|Publication number||US5540156 A|
|Application number||US 08/387,060|
|Publication date||Jul 30, 1996|
|Filing date||Dec 5, 1994|
|Priority date||Aug 16, 1993|
|Publication number||08387060, 387060, US 5540156 A, US 5540156A, US-A-5540156, US5540156 A, US5540156A|
|Original Assignee||The United States Of America As Represented By The Secretary Of The Army|
|Export Citation||BiBTeX, EndNote, RefMan|
|Patent Citations (8), Referenced by (17), Classifications (7), Legal Events (5)|
|External Links: USPTO, USPTO Assignment, Espacenet|
The invention disclosed herein may be manufactured, used and licensed by or for the United States Government.
This application is a continuation-in-part of application Ser. No. 08/106,836, filed on Aug. 16, 1993 now abandoned.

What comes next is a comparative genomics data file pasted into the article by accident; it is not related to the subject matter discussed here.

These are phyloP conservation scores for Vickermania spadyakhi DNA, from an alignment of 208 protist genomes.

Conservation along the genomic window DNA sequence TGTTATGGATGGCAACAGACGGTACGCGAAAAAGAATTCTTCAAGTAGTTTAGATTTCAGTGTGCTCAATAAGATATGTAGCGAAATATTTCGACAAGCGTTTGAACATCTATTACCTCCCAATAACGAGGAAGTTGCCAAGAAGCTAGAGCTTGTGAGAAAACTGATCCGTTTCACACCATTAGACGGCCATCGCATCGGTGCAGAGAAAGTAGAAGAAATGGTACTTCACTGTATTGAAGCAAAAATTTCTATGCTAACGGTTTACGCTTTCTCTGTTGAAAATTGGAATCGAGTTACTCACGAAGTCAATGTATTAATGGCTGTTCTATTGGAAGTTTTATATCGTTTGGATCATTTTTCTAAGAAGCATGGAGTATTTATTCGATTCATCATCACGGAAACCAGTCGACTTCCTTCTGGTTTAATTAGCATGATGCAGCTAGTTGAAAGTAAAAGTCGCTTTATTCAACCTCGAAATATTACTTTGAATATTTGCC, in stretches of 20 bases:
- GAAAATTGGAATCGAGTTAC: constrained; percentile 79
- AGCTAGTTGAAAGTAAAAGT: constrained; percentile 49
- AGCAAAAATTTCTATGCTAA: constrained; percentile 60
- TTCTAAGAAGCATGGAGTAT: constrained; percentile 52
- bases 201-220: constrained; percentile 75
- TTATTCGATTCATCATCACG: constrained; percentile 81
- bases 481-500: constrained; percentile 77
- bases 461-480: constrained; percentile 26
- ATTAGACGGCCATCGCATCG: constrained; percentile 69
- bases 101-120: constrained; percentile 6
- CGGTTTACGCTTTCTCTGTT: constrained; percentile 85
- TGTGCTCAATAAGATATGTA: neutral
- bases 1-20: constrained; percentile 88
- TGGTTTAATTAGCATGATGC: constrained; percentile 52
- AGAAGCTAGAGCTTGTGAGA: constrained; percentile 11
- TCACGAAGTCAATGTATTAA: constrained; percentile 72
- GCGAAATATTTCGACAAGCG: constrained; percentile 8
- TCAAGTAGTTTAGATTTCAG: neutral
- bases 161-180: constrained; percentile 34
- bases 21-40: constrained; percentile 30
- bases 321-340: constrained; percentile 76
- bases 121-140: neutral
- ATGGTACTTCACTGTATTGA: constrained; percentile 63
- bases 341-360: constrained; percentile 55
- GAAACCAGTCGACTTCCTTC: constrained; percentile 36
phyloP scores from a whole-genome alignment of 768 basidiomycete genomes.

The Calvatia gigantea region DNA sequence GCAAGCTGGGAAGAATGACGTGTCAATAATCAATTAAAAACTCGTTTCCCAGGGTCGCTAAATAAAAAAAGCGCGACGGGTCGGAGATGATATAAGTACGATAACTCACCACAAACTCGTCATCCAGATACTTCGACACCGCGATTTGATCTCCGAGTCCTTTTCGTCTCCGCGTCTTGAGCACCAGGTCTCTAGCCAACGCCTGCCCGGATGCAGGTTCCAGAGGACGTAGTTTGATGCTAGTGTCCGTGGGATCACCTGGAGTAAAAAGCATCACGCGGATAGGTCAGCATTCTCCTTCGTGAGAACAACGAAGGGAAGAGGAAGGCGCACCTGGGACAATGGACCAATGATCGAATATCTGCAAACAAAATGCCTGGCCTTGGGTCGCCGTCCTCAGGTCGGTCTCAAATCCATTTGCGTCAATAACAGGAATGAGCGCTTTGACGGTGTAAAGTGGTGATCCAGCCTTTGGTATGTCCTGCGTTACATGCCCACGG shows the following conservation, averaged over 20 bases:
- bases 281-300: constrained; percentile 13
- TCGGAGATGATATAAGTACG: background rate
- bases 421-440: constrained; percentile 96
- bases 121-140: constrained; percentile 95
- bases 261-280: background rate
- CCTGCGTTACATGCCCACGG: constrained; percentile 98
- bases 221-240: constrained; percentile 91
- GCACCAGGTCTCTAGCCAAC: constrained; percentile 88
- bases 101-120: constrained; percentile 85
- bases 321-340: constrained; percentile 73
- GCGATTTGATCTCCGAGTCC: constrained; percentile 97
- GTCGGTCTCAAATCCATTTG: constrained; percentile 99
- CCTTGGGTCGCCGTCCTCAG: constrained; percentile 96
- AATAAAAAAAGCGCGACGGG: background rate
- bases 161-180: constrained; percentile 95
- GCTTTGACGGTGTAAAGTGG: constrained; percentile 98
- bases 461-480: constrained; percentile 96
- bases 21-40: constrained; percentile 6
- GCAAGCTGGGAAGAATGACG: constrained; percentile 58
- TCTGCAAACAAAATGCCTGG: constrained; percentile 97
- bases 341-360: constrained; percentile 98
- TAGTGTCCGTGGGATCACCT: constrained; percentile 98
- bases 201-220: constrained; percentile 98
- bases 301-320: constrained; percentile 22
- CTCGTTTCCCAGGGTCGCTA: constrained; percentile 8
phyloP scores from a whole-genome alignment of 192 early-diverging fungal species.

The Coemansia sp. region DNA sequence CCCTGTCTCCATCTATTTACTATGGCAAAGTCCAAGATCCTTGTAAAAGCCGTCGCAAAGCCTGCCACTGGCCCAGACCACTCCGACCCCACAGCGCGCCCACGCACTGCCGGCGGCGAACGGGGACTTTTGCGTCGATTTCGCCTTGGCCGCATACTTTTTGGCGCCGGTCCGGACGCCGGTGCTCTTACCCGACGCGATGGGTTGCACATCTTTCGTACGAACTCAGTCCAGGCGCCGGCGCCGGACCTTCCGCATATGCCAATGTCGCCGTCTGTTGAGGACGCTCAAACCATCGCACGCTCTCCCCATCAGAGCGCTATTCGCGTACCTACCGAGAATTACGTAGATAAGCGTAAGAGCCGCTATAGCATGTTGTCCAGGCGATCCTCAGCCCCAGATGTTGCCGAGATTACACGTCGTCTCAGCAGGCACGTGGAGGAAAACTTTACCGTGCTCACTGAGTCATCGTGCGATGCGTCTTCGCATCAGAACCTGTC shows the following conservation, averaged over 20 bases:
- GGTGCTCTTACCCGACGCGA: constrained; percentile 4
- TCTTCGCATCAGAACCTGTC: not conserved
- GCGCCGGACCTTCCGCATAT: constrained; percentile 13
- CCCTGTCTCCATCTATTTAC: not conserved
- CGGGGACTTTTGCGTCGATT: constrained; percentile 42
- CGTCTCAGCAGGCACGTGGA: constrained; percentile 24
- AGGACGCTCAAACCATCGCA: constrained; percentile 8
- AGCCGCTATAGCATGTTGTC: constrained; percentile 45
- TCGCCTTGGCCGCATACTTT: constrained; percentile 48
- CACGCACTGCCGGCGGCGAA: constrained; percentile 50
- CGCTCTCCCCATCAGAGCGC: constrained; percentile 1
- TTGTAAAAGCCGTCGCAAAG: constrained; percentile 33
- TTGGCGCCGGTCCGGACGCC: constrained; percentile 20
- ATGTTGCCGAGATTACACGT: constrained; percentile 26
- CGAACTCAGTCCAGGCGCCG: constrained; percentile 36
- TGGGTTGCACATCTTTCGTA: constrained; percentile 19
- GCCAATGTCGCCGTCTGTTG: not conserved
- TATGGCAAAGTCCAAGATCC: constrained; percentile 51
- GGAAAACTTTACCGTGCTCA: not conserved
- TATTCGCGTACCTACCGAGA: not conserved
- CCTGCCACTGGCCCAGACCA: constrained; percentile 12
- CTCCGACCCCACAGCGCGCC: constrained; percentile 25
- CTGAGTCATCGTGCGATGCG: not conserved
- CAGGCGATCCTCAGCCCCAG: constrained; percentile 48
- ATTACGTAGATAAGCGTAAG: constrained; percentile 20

In modern warfare the success of a mission is frequently dependent upon using the proper munition against the intended target. Munitions which use shaped charges having a single massive high velocity penetrator may be suitable against an armored vehicle such as a tank or armored personnel carrier, but ineffective against light, dispersed targets such as a group of trucks, supply vehicles, missile launchers or communication stations. In the past, an aircraft armed with a multiplicity of weapons to meet a variety of targets meant a possible loss of ability to counter a threat larger than anticipated of one particular kind. The high cost of guided missiles makes it extremely important that the warhead be suitable for defeating the intended target and having the capability of quickly and selectively changing the shape of the warhead's penetrating pattern. There are presently artillery fired target seeking munitions having applications requiring the ability to select to project either a single penetrator or a number of small penetrators or fragments spread out in a controlled pattern.